Prediction and Dissection of Widely-Varying Association Rate Constants of Actin-Binding Proteins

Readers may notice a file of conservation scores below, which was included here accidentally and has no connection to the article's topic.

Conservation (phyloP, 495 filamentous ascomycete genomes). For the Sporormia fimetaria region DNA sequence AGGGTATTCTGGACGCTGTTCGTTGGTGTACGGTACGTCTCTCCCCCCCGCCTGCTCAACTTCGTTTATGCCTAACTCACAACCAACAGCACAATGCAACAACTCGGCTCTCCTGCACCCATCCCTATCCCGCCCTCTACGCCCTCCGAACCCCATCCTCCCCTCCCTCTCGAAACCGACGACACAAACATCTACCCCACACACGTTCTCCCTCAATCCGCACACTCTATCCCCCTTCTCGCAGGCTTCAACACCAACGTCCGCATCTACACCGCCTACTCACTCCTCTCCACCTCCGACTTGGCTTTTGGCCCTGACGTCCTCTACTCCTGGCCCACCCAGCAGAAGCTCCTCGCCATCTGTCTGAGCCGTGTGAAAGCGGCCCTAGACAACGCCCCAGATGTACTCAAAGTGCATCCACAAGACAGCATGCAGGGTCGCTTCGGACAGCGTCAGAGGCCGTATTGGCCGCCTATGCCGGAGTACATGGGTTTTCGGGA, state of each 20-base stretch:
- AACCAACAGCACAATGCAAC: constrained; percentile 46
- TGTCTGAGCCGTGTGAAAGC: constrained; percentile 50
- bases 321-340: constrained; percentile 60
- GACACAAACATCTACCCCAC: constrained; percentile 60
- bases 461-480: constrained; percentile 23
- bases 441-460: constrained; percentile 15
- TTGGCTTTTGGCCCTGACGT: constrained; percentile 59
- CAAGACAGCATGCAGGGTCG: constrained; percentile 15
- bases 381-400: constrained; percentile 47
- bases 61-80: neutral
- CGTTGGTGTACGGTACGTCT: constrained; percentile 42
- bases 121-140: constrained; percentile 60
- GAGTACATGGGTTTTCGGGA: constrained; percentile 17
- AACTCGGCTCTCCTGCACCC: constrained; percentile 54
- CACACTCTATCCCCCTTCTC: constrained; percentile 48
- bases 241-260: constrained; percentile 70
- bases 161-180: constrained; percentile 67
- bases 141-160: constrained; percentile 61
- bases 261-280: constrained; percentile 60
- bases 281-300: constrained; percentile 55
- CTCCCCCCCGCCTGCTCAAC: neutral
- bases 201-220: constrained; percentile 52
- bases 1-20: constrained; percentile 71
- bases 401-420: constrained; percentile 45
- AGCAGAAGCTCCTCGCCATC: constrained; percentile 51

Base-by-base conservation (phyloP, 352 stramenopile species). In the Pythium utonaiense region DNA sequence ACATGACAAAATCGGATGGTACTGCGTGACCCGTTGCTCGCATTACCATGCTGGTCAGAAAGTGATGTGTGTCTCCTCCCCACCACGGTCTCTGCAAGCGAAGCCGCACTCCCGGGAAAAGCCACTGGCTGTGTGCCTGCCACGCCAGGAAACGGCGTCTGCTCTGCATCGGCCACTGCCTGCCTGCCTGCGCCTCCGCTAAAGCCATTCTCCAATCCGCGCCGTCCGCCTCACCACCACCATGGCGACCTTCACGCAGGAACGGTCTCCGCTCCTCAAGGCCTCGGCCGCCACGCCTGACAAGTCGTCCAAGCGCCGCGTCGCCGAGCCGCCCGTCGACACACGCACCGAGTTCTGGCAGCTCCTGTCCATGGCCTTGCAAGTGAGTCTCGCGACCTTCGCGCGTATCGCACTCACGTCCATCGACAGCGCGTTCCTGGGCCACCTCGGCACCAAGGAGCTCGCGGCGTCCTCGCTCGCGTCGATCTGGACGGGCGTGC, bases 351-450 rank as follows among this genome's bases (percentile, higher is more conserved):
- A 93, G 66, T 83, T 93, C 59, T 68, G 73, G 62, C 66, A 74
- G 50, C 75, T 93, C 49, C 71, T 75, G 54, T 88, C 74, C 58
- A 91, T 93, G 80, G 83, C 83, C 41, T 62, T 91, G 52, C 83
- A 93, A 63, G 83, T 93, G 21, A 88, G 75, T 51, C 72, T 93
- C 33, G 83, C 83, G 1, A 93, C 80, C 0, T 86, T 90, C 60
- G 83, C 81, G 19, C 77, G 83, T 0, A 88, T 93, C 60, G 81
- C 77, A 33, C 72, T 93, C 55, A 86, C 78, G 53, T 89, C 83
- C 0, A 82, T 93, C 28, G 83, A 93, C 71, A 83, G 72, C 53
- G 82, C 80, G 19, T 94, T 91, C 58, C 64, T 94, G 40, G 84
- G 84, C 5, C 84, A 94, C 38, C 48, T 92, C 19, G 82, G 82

Actin is an abundant protein that constitutes a main component of the eukaryotic cytoskeleton. Its polymerization and depolymerization are regulated by a variety of actin-binding proteins. Their functions range from nucleation of actin polymerization to sequestering G-actin in 1:1 complexes. The kinetics of forming these complexes, with rate constants varying at least three orders of magnitude, is critical to the distinct regulatory functions. Previously we have developed a transient-complex theory for computing protein association mechanisms and association rate constants. The transient complex refers to an intermediate in which the two associating proteins have near-native separation and relative orientation but have yet to form short-range specific interactions of the native complex. The association rate constant is predicted as ka = ka0, where ka0 is the basal rate constant for reaching the transient complex by free diffusion, and the Boltzmann factor captures the bias of long-range electrostatic interactions. Here we applied the transient-complex theory to study the association kinetics of seven actin-binding proteins with G-actin. These proteins exhibit three classes of association mechanisms, due to their different molecular shapes and flexibility. The 1000-fold ka variations among them can mostly be attributed to disparate electrostatic contributions. The basal rate constants also showed variations, resulting from the different shapes and sizes of the interfaces formed by the seven actin-binding proteins with G-actin. This study demonstrates the various ways that actin-binding proteins use physical properties to tune their association mechanisms and rate constants to suit distinct regulatory functions. Actin polymerization and depolymerization drive cell motility and are regulated by a variety of actin-binding proteins. The widely-varying rate constants (ka) of the actin-binding proteins associating with G-actin, spanning at least three orders of magnitude, appear to be tuned for their distinct regulatory functions. Here we applied our previously developed transient-complex theory to study the association kinetics of seven actin-binding proteins with G-actin. These proteins exhibit three classes of association mechanisms, due to their different molecular shapes and flexibility. The 1000-fold ka variations among them can mostly be attributed to disparate inter-protein electrostatic interactions. By computing the association mechanisms and quantifying the physical determinants of association rate constants, the present study reveals critical links between the structure and function of the actin-binding proteins.